The difference between tonkotsu and tonkatsu.
Tonkotsu (toe-n-koh-tsu), tonkatsu (toe-n-kah-tsu)… one tiny vowel changes everything. It’s so easy to mix up these words. Have you caught yourself mixing these words up?
I see it all the time. I guess after 20 something years in Japan I’ve grown a keen eye for these errors. It makes sense; they are so close — nothing to feel bad about.
But if you say the wrong word when asking a Japanese person for help, you’re going to get an answer you’re not expecting. Let’s cover each separately.
What is Tonkotsu?
Tonkotsu (豚骨) is a pork bone broth; normally used in ramen. The kanji you see here literally translates to pig bone.
You’ll very quickly discover
There are a metric bazillion ramen shops in Tokyo. You can’t possibly try every flavor of tonkotsu available. The amazing thing is if you enjoy the taste of tonkotsu, you’ll probably enjoy every bowl of tonkotsu ramen you try — no matter the shop and no matter what they’ve done to make theirs unique.
Here’s a quality video showing tonkotsu being made. It’s not Japanese, but the chef goes through a ton of turmoil to make it and it exudes the effort it takes to create the perfect tonkotsu.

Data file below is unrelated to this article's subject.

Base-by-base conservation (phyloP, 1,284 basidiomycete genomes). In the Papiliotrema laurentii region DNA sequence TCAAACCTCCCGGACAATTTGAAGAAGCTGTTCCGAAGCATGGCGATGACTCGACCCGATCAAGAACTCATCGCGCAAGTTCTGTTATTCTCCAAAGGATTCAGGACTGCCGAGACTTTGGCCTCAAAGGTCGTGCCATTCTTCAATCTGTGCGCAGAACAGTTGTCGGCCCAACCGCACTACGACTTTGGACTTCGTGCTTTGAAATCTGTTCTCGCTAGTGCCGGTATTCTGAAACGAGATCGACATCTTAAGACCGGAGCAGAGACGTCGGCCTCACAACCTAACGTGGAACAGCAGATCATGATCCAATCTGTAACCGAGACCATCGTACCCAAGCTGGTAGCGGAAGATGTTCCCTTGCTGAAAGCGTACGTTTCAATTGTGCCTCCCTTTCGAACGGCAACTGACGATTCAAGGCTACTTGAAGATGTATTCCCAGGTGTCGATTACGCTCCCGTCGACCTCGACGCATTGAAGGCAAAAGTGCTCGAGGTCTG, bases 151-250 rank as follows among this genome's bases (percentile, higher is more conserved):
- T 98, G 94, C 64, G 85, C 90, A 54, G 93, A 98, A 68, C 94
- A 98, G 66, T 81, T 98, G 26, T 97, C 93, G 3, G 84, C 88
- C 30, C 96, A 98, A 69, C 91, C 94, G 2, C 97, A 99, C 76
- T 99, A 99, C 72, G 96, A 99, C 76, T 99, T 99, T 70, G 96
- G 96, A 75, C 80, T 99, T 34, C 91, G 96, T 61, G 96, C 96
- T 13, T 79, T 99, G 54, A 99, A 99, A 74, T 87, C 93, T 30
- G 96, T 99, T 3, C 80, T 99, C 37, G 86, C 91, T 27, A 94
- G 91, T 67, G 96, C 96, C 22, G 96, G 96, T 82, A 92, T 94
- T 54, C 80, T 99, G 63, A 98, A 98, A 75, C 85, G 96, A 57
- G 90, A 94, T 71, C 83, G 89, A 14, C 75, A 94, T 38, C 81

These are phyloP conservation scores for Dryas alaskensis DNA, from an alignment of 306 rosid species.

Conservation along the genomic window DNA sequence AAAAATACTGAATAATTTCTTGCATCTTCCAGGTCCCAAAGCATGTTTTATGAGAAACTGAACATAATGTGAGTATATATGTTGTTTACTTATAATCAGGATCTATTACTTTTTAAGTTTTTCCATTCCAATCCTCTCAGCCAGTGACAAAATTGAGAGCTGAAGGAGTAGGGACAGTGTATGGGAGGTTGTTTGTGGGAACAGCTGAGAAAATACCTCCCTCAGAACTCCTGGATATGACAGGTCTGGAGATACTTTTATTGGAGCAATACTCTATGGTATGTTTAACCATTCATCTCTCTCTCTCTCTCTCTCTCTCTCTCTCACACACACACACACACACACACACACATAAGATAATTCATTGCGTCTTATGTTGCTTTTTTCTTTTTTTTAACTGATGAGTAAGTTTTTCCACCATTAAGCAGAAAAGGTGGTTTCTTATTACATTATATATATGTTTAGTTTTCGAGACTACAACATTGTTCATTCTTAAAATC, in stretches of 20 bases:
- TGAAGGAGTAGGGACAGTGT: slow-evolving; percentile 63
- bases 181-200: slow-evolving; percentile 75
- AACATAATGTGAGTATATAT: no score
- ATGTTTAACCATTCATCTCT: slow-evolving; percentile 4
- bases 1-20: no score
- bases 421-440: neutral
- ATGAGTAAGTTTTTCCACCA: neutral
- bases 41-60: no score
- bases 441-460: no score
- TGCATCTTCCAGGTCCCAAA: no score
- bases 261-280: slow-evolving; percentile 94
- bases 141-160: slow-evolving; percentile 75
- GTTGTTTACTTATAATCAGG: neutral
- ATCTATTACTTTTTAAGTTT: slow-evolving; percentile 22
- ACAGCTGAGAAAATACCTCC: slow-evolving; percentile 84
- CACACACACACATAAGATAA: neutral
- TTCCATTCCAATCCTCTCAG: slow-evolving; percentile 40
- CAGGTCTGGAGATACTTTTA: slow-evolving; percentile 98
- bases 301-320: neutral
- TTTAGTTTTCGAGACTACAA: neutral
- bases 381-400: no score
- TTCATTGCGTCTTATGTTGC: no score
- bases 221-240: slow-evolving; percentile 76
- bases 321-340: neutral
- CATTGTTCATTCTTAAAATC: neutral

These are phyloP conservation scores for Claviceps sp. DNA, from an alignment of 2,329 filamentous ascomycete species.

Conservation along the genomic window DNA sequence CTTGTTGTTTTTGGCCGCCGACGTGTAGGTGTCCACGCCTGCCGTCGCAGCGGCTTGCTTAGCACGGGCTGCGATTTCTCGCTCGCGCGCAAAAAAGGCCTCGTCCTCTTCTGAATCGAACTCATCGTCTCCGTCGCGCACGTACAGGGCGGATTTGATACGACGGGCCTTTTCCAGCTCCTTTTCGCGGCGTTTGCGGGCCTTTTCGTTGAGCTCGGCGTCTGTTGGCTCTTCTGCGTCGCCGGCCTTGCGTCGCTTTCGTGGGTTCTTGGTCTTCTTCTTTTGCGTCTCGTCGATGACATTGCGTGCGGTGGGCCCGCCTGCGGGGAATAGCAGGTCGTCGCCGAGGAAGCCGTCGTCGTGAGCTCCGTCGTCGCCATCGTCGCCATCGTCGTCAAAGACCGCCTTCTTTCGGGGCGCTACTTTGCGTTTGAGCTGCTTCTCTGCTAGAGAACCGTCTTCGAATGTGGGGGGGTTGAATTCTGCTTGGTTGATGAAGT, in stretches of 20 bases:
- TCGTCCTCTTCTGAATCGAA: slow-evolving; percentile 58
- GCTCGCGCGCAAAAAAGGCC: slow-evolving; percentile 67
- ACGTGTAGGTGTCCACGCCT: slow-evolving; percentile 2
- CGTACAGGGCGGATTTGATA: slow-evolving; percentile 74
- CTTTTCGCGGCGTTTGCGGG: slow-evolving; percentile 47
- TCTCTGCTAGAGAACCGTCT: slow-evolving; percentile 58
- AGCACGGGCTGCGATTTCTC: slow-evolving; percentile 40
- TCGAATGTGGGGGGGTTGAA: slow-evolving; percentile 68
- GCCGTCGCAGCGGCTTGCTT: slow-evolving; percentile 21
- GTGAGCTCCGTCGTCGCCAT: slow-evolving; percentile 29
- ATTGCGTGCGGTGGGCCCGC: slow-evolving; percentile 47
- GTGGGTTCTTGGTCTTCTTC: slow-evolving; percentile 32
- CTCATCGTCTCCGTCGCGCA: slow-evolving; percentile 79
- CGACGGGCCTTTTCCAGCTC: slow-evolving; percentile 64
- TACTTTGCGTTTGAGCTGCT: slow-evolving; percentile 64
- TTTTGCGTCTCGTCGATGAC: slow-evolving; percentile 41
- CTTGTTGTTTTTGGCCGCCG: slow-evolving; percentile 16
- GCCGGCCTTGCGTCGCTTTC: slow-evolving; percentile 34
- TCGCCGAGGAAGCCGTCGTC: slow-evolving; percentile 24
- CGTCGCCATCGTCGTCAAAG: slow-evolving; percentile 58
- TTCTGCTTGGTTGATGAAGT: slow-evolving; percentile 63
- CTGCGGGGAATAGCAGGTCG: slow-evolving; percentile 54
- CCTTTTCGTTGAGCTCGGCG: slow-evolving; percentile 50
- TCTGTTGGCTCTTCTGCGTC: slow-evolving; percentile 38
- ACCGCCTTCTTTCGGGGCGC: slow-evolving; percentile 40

What is Tonkatsu?
Tonkatsu (豚カツ) is a fried pork cutlet. Pork battered and fried to perfection and usually served with shredded cabbage.
There are probably a trillion variations to try in Tokyo. You probably think I’m kidding, but there’s a lot! Okay, maybe not a trillion but you know what I mean.
I bet you could try a new tonkatsu place every day and not eat at the same restaurant for a few years. And there’d be new shops popping up all the time too.
This fantastic video sums up the quality of Japanese tonkatsu very nicely. It’s one of my favorite videos about this delicious food.
As you can see, tonkotsu and tonkatsu have only one thing in common: they are both pork (豚) products.